Charles VI of Frances, Duke of York, Earl of Warwick, Edward IV of England, Henry V of England, House of Lancaster, House of York, King Henry VI of England, Kings and Queens of England, Lords of Ireland, Plantagenet, Wars of the Roses
Henry VI (December 6, 1421 – May 21, 1471) was King of England and Lord of Ireland from 1422 to 1461 and again from 1470 to 1471, and disputed King of France from 1422 to 1453. The only child of Henry V and Catherine of Valois, (daughter of Charles VI of France and younger sister of Isabella of Valois the widow of Richard II). Henry VI succeeded to the English throne at the age of nine months upon his father’s death, on August 31, 1422; he was the youngest person ever to succeed to the English throne. A few weeks later on October 21, 1422 in accordance with the Treaty of Troyes of 1420, he became titular King of France upon his grandfather Charles VI’s death. His mother, Catherine of Valois, was then 20 years old. As Charles VI’s daughter, she was viewed with considerable suspicion by English nobles and was prevented from playing a full role in her son’s upbringing.and succeeded to the French throne on the death of his maternal grandfather Charles VI shortly afterwards. The subject of Henry VI’s claim to the French throne is a topic for another blog entry.
Henry VI inherited the long-running Hundred Years’ War (1337–1453), in which Charles VII of the House of Valois who contested his claim to the French throne. The early reign of Henry VI, during which several people were ruling for him, saw the height of English power in France, but subsequent military failures, the desertion of England’s allies, and a faltering economy resulted in the decline of English fortunes in the war. Upon assuming personal rule in 1437, Henry VI found his realm in a difficult position, faced with diplomatic and military reverses in France and divisions among the nobility at home.
In the later years of Henry’s reign, the monarchy became increasingly unpopular, due to a breakdown in law and order, corruption, the distribution of royal land to the king’s court favourites, the troubled state of the crown’s finances, and the steady loss of territories in France.
In the midst of military catastrophes in France and of a general breakdown in law and order in England, the king’s cousin Richard, Duke of York, led an increasingly popular league of disaffected elements aiming to reform the government. He challenged the authority of the unpopular queen Margaret (widely held to be the real hand behind Henry VI’s decisions) and of the king’s clique of councillors, accusing them of misconducting the war in France and misruling the country.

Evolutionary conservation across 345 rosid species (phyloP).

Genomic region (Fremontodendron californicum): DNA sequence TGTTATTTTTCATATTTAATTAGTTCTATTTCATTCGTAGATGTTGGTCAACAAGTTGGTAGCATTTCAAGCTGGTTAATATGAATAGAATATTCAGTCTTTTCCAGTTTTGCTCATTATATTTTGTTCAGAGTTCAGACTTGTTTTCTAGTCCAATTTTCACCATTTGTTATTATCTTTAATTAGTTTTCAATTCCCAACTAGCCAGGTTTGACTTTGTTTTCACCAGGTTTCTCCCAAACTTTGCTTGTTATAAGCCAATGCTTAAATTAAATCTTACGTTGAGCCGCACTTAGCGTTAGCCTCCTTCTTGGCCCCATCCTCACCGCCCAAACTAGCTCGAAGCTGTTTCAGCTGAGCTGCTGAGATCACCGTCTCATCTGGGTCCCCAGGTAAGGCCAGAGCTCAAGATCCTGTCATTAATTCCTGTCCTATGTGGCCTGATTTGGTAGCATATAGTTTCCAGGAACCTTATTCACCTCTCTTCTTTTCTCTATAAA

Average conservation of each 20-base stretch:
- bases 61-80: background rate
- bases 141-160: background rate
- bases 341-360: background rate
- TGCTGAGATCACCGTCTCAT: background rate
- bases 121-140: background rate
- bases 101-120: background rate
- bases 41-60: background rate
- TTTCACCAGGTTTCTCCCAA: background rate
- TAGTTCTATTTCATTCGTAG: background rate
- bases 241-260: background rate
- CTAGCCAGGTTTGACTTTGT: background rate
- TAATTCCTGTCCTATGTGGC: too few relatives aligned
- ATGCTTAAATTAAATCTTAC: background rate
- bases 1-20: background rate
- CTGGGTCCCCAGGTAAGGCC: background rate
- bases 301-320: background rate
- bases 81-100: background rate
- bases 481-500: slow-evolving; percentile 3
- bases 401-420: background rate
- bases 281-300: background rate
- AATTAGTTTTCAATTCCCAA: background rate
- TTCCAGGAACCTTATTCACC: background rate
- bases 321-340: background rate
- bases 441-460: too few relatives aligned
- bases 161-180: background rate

Upon reaching his 21st year in 1442, and thus the legal age of majority, Henry VI saw the question of his marriage gain importance in English politics. The heir presumptive at the time, the King’s uncle Humphrey, Duke of Gloucester, (the fourth and youngest son of Henry IV, King of England and his first wife Mary de Bohun, the brother of King Henry V, and the uncle of Henry VI) saw his public image become severely damaged after his wife Eleanor Cobham was arrested and tried under charges of witchcraft in 1441. This scandal seems to have highlighted the need for Henry VI to produce heirs of his own, and public focus began to place itself on the King and potential marriage plans.
The first major proposal was to marry the King to a daughter of John IV, Count of Armagnac, a powerful noble in southwestern France who had been at odds with the Valois crown for a while, and whose lands were located very closely to the English territories in Guyenne. Already on good terms with the English since 1437, Armagnac would benefit from a strong alliance which would protect him from threats by Charles VII, while the English could use his lands as a defensive buffer zone against French attacks. The English took long to make a final decision, however, and when Charles VII invaded Gascony in 1442, the frightened Count of Armagnac seemed to change his mind. The prospect for the marriage and alliance was destroyed when Armagnac’s lands were invaded by Charles VII’s forces in 1443.
Cardinal Beaufort and the Earl of Suffolk persuaded the king that the best way of pursuing peace with France was through a marriage with Margaret of Anjou, the niece of King Charles VII. Henry agreed, especially when he heard reports of Margaret’s stunning beauty, and sent Suffolk to negotiate with Charles, who agreed to the marriage on condition that he would not have to provide the customary dowry and instead would receive the land of Maine from the English. These conditions were agreed to in the Treaty of Tours in 1444, but the cession of Maine was kept secret from parliament, as it was known that this would be hugely unpopular with the English populace. The marriage took place at Titchfield Abbey on April 23, 1445, one month after Margaret’s 15th birthday.
After the death of Humphrey, Duke of Gloucester on February 23, 1447, Richard, Duke of York, became the heir presumptive to King Henry VI until the birth of Henry’s son Edward in 1453. In 1449, the Duke of Somerset, leading the campaign in France, reopened hostilities in Normandy (him having been one of the main advocates for peace), but by the autumn had been pushed back to Caen. By 1450, the French had retaken the whole province, so hard won by Henry V.